Something else has started to happen behind the scenes, though — evidence that out of the #lrnchat community, collaboration is taking form. People are helping each other write blog posts and articles, find opportunities for public speaking and presenting, meeting up in real life, find employment — this is collaboration. Individuals are putting themeselves and their ideas out into the community, and when others find that it scratches an itch, collaborations begin. I look at Marcia Conner’s book and Jane Bozarth’s book, and I see name after name of contributors and references of people we all know from #lrnchat. This isn’t a coincidence. The people who are part of #lrnchat are co-creating.
When you can understand how members of your community are collaborating, then you are ready to harness the full potential of the community. Collectively, your organization can tackle bigger and bigger problems and accept harder truths because you have an organization that solves problems all the time now. I’m not implying this is at all easy — but if your organization has progressed this far up the ladder, all you can do now is help to remove the barriers the community sees to meet the goals you set out to do.
In the above sketch, you probably notice that there are some forces constraining (and guiding) that path to “win.” These are neutral forces that can accelerate, decelerate, expand or constrain the potential of your social media effort. Again, this isn’t a solid thesis so please feel free in the comments below to question, extend or disagree with what I’m saying here.
Success in any social media effort (any effort at all really) is dependent on sponsorship by the most senior person you can get. The higher up the ladder you get vocal, visible buy-in, the more likely the boundary conditions for success are. Why? Because the scope of recognized authority that buys in to your social media effort creates the authority bubble that people can work within. If it’s just your manager who’s bought in, then sure — the people under your manager might go for your microsharing solution, but you won’t be able to count on anybody else ever hearing about it. If the CEO signs on and champions it, then you’re going to get all sorts of people from around the organization to want in, too.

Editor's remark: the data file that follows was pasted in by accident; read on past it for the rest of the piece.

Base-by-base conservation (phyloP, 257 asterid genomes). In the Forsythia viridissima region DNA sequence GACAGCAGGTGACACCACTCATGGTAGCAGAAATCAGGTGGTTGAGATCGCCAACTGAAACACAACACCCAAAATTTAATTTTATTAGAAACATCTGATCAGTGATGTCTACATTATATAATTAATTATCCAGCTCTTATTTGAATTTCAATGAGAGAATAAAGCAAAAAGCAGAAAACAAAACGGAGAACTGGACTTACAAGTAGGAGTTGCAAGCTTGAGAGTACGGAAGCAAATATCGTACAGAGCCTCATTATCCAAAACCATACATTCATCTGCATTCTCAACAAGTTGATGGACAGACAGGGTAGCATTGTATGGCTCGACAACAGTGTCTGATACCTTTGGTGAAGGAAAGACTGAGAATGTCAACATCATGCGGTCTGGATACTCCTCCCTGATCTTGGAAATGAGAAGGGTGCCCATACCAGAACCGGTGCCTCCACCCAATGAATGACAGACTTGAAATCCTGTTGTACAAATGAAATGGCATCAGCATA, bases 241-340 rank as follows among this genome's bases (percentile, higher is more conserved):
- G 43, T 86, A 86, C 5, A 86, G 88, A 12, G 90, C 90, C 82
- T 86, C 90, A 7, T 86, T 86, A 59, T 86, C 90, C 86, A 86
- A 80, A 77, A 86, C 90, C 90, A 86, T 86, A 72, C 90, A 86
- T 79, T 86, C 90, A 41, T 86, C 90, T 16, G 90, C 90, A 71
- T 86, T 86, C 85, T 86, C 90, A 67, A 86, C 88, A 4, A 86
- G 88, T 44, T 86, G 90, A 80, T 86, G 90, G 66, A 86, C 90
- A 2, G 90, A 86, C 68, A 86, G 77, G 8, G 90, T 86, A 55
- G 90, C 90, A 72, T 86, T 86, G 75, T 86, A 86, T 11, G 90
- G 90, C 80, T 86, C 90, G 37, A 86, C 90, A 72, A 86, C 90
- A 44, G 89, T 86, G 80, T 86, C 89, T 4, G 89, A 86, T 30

Organizational Culture is more than just buy-in from executive leadership — it’s about the willingness to sustain and work through hurdles, complications and failures. Because (and I still learn this lesson), even with the best laid plans, things are prone to just not go your way. Your organizational culture has to be able to tolerate bumps in the road, and have the spine to forge ahead even when it’s not clear and easy.
Many organizations want to get into social media because they think it’s a fast buck and a silver bullet out of the economic mess we’re in today. I’m not saying it never happens that way, but…. it never happens that way. Social Media is a window into the soul of your organization. It becomes clear really fast as to what the real goals are. If the goals have a short time-to-live (TTL), then you’re going to get a lot fewer adopters and users and champions in your community than if your goals are far reaching. People might commit their time and effort into a community where they see a long tail of return on their investment of energy and love.
Constraints of Reality
Some organizations that are looking to do Social Media are part of a government, and there are realities you have to contend with in terms of records management, access to tools or platforms (even those that are free). There are always cracks and seams in these blankets of constraints, which is how change in the system happens — but it never happens if you’re not ready for it with identified goals, governance plans, etc.
I had a talk with a peer the other day about the differences between toys and games, and the difference he noted (summoning Wil Wright) was that a toy is just there — but when you put constraints on a toy, it becomes a game. I like to think of social media in the same way. You can use it for lots of things, but when you have constraints to work within, it can become a powerful tool to transform you, the people you work with, the causes you work for and the lives that are touched by them.